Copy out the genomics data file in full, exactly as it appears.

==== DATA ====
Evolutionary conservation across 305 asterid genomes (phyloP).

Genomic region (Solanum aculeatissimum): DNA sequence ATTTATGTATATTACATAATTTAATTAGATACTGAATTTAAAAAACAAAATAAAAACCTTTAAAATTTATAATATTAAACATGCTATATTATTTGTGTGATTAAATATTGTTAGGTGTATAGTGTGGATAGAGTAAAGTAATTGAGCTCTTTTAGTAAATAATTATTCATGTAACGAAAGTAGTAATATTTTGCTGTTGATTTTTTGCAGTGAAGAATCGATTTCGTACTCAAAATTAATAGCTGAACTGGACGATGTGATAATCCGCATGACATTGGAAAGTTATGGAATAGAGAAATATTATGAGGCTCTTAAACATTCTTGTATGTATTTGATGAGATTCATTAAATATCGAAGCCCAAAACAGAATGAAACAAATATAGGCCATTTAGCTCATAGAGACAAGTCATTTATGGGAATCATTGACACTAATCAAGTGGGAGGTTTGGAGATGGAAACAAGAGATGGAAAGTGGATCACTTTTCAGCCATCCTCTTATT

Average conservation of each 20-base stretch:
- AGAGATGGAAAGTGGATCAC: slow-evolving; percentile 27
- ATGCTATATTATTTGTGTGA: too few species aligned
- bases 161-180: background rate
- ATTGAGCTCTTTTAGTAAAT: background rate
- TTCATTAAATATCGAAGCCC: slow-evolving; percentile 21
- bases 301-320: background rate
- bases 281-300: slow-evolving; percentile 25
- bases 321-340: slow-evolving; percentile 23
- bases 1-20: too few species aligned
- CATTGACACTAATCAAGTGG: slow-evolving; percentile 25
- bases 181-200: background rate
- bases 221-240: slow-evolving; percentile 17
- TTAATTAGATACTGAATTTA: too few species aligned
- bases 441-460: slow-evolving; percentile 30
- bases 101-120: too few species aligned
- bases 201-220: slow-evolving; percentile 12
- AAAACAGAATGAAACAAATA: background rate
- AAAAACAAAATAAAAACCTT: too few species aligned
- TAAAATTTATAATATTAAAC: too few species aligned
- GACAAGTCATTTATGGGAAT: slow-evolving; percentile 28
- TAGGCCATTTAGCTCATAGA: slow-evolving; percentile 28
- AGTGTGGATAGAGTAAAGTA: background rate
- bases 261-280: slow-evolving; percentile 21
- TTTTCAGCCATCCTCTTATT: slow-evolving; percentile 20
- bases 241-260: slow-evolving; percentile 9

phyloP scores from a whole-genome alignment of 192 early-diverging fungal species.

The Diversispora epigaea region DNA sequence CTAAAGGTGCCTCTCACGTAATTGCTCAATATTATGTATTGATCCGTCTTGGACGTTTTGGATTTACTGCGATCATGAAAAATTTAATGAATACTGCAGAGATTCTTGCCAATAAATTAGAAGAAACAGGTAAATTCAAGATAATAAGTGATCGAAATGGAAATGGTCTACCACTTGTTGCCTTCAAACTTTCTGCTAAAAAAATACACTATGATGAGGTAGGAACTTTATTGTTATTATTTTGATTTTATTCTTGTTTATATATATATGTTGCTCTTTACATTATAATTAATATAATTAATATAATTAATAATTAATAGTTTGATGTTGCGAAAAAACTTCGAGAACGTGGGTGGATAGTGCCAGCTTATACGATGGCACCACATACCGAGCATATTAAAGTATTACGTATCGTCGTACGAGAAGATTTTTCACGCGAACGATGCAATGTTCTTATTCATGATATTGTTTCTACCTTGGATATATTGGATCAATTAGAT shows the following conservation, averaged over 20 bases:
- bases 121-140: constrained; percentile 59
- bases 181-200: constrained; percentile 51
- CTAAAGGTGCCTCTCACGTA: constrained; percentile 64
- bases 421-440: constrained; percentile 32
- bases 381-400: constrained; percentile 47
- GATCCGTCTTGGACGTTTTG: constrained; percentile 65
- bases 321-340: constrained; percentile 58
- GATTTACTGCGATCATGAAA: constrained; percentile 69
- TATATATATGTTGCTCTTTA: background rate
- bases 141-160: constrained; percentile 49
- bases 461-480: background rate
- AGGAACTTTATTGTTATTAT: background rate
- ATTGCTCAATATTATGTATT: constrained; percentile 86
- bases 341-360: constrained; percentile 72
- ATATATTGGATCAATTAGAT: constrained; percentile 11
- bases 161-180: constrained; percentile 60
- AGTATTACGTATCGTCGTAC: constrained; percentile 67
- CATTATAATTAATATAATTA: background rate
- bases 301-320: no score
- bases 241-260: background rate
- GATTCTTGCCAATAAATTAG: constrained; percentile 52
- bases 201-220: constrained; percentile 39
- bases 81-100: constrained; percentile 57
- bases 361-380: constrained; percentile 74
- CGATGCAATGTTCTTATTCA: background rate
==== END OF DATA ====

Evolutionary conservation across 305 asterid genomes (phyloP).

Genomic region (Solanum aculeatissimum): DNA sequence ATTTATGTATATTACATAATTTAATTAGATACTGAATTTAAAAAACAAAATAAAAACCTTTAAAATTTATAATATTAAACATGCTATATTATTTGTGTGATTAAATATTGTTAGGTGTATAGTGTGGATAGAGTAAAGTAATTGAGCTCTTTTAGTAAATAATTATTCATGTAACGAAAGTAGTAATATTTTGCTGTTGATTTTTTGCAGTGAAGAATCGATTTCGTACTCAAAATTAATAGCTGAACTGGACGATGTGATAATCCGCATGACATTGGAAAGTTATGGAATAGAGAAATATTATGAGGCTCTTAAACATTCTTGTATGTATTTGATGAGATTCATTAAATATCGAAGCCCAAAACAGAATGAAACAAATATAGGCCATTTAGCTCATAGAGACAAGTCATTTATGGGAATCATTGACACTAATCAAGTGGGAGGTTTGGAGATGGAAACAAGAGATGGAAAGTGGATCACTTTTCAGCCATCCTCTTATT

Average conservation of each 20-base stretch:
- AGAGATGGAAAGTGGATCAC: slow-evolving; percentile 27
- ATGCTATATTATTTGTGTGA: too few species aligned
- bases 161-180: background rate
- ATTGAGCTCTTTTAGTAAAT: background rate
- TTCATTAAATATCGAAGCCC: slow-evolving; percentile 21
- bases 301-320: background rate
- bases 281-300: slow-evolving; percentile 25
- bases 321-340: slow-evolving; percentile 23
- bases 1-20: too few species aligned
- CATTGACACTAATCAAGTGG: slow-evolving; percentile 25
- bases 181-200: background rate
- bases 221-240: slow-evolving; percentile 17
- TTAATTAGATACTGAATTTA: too few species aligned
- bases 441-460: slow-evolving; percentile 30
- bases 101-120: too few species aligned
- bases 201-220: slow-evolving; percentile 12
- AAAACAGAATGAAACAAATA: background rate
- AAAAACAAAATAAAAACCTT: too few species aligned
- TAAAATTTATAATATTAAAC: too few species aligned
- GACAAGTCATTTATGGGAAT: slow-evolving; percentile 28
- TAGGCCATTTAGCTCATAGA: slow-evolving; percentile 28
- AGTGTGGATAGAGTAAAGTA: background rate
- bases 261-280: slow-evolving; percentile 21
- TTTTCAGCCATCCTCTTATT: slow-evolving; percentile 20
- bases 241-260: slow-evolving; percentile 9

phyloP scores from a whole-genome alignment of 192 early-diverging fungal species.

The Diversispora epigaea region DNA sequence CTAAAGGTGCCTCTCACGTAATTGCTCAATATTATGTATTGATCCGTCTTGGACGTTTTGGATTTACTGCGATCATGAAAAATTTAATGAATACTGCAGAGATTCTTGCCAATAAATTAGAAGAAACAGGTAAATTCAAGATAATAAGTGATCGAAATGGAAATGGTCTACCACTTGTTGCCTTCAAACTTTCTGCTAAAAAAATACACTATGATGAGGTAGGAACTTTATTGTTATTATTTTGATTTTATTCTTGTTTATATATATATGTTGCTCTTTACATTATAATTAATATAATTAATATAATTAATAATTAATAGTTTGATGTTGCGAAAAAACTTCGAGAACGTGGGTGGATAGTGCCAGCTTATACGATGGCACCACATACCGAGCATATTAAAGTATTACGTATCGTCGTACGAGAAGATTTTTCACGCGAACGATGCAATGTTCTTATTCATGATATTGTTTCTACCTTGGATATATTGGATCAATTAGAT shows the following conservation, averaged over 20 bases:
- bases 121-140: constrained; percentile 59
- bases 181-200: constrained; percentile 51
- CTAAAGGTGCCTCTCACGTA: constrained; percentile 64
- bases 421-440: constrained; percentile 32
- bases 381-400: constrained; percentile 47
- GATCCGTCTTGGACGTTTTG: constrained; percentile 65
- bases 321-340: constrained; percentile 58
- GATTTACTGCGATCATGAAA: constrained; percentile 69
- TATATATATGTTGCTCTTTA: background rate
- bases 141-160: constrained; percentile 49
- bases 461-480: background rate
- AGGAACTTTATTGTTATTAT: background rate
- ATTGCTCAATATTATGTATT: constrained; percentile 86
- bases 341-360: constrained; percentile 72
- ATATATTGGATCAATTAGAT: constrained; percentile 11
- bases 161-180: constrained; percentile 60
- AGTATTACGTATCGTCGTAC: constrained; percentile 67
- CATTATAATTAATATAATTA: background rate
- bases 301-320: no score
- bases 241-260: background rate
- GATTCTTGCCAATAAATTAG: constrained; percentile 52
- bases 201-220: constrained; percentile 39
- bases 81-100: constrained; percentile 57
- bases 361-380: constrained; percentile 74
- CGATGCAATGTTCTTATTCA: background rate